Friday, January 15, 2010
Christmas Bird Count in Carlisle captures 34 species
Fighting near-blizzard conditions, five (fool)hardy birders started out at 5 a.m. on Sunday morning, January 3, from Leslie Thomas’ farmhouse on Prospect Street, hoping to hear some owls and get the 2009 Christmas Bird Count off to a flying start. Unfortunately, with the wind howling, the temperature at 15° and snow falling, all the owls in the area had the good sense to remain hunkered down and silent. After thawing out with coffee at Leslie’s, the would-be owlers, augmented by seven other birders who had the good sense to stay in bed until dawn, spread out over southern Carlisle in six parties for the 37th annual Count in Carlisle.
Carlisle, south of Route 225, is part of the 15-mile-diameter Concord Christmas Count circle, being counted for the 50th year. Christmas Bird Counts, which are now in their 110th year, were conducted during a two-week period from before Christmas until after New Year’s Day in over 2,000 such circles in the U.S., Canada, the Caribbean, and Central and South America.
Struggling against wind, snow and cold until conditions improved somewhat in late morning, Carlisle’s Christmas counters managed to record 34 species. This compares with 38 last year. Not since 1984 has the species-count dropped below 34. Unlike last year, when three species new to the Carlisle count were found, there were no additions to the list, which has grown to a cumulative total of 82 species. Most notable were five Wild Turkeys found by Leslie Thomas and Tom Brownrigg at Asarkofs’ on River Road, and a wintering female Eastern Towhee at Marty Schafer’s feeder on Acton Street.
Ups and downs
The Carlisle count of 1,857 individuals was up from 1,707 last year, due mainly to unprecedented numbers of two species. The White-throated Sparrow count was 123 (previous high was 92 in 2000). And everywhere were Dark-eyed Juncos, with 648 counted (previous high was 457 in 2000). But the parallels with the count nine years ago went beyond these two species. Lowest numbers since 2000 were found for Downy Woodpecker (50), Black-capped Chickadee (152), White-breasted Nuthatch (56), Carolina Wren (8), and Eastern Bluebird (7). Also way down this year were Mourning Dove (45), Tufted Titmouse (97), and American Goldfinch (102). Finally, with low counts not seen since 1975, were 2 Northern Mockingbirds and 21 House Sparrows.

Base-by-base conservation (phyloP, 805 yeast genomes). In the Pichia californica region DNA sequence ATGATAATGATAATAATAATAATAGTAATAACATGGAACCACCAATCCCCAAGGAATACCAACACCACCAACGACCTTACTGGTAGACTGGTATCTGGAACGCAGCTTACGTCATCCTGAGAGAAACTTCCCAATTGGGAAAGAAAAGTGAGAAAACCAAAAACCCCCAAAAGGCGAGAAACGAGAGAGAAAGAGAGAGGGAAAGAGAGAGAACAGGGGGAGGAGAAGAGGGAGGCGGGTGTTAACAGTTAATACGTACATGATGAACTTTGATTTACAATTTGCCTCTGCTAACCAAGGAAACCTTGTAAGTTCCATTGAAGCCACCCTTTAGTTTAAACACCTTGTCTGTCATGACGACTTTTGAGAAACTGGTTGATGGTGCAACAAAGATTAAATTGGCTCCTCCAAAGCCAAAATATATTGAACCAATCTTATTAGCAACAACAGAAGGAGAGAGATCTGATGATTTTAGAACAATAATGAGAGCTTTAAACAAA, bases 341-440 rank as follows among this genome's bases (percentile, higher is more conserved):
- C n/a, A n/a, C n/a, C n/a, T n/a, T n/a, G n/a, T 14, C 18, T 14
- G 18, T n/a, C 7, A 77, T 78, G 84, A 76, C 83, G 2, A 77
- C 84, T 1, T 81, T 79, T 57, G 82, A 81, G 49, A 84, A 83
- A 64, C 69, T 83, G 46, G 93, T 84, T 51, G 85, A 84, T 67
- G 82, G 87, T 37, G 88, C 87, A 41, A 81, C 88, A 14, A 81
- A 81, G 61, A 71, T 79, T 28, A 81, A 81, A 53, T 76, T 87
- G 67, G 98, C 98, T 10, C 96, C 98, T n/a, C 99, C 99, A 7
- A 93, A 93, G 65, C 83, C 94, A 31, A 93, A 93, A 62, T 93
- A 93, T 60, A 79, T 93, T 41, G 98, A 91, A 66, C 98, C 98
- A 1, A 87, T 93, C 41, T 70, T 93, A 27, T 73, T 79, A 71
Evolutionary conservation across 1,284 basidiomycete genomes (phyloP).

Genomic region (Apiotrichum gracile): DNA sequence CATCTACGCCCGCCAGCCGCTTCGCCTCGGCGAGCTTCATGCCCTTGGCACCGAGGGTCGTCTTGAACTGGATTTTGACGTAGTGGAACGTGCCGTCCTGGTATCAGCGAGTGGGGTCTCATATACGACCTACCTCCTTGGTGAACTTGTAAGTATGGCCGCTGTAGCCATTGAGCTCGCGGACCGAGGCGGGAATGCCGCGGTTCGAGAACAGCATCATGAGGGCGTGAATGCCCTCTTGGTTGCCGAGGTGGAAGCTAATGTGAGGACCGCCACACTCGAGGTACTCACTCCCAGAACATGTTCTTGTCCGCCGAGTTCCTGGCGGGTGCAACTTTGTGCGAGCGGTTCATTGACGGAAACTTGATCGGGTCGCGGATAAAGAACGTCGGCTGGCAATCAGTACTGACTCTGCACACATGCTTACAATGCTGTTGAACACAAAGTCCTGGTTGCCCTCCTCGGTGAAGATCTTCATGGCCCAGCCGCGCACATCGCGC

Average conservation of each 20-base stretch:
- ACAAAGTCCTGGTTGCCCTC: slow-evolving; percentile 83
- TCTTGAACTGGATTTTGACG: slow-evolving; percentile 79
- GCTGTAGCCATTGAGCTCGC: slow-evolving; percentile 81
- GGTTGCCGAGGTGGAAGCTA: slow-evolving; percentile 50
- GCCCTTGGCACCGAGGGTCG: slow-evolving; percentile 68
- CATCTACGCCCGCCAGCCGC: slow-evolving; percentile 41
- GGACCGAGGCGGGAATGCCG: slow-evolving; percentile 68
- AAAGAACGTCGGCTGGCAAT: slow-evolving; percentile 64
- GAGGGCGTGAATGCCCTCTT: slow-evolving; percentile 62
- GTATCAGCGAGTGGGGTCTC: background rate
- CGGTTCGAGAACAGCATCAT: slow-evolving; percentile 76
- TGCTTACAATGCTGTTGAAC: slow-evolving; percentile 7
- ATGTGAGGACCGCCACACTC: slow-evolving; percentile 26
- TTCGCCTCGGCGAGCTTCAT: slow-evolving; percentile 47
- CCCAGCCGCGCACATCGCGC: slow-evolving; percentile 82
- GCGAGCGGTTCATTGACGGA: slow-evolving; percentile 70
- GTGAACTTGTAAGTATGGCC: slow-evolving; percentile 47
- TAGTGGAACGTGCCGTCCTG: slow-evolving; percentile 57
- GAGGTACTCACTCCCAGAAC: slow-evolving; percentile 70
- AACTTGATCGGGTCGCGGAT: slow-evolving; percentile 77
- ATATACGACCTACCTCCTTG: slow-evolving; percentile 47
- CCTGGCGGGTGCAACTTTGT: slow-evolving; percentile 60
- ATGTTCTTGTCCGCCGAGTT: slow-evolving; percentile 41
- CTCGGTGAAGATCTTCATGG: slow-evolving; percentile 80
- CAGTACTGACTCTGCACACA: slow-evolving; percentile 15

Completely missing this year were owls, Red-breasted Nuthatch, and Cedar Waxwing. Also missing, but recorded during “count week,” were a Cooper’s Hawk found by Leslie Thomas off Prospect Street and a Common Raven seen and heard by Margaret Darling off West Street.
On the up side, there were good counts of 156 Blue Jays (95 last year), and 170 American Robins (51 last year). The count of 10 Brown Creepers, half of them found by Alan Ankers and Margaret Read at the Towle Land and vicinity, was the highest since 1993 and the most of any town in the Concord Count circle. Also with the highest count of any town in the circle were three Pileated Woodpeckers, all on the eastern side of town.
Field observers this year were Alan Ankers, D’Ann and Tom Brownrigg, Eric and Margaret Darling, Susan Emmons, Ken Harte (Carlisle compiler), Margaret Read, Elisabeth Sorrows, Don Southall, Steve Spang and Leslie Thomas.
Accurate counts require a crew of patient feeder-watchers, who record the highest number of each species seen at one time, and which this year included Kay Fairweather, Marilyn Harte, Helen and Roy Herold, Jean Keskulla, Betty Meehan, Nina Nielsen, Marty Schafer, George Stalker and Sylvia Willard. ∆
© 2010 The Carlisle Mosquito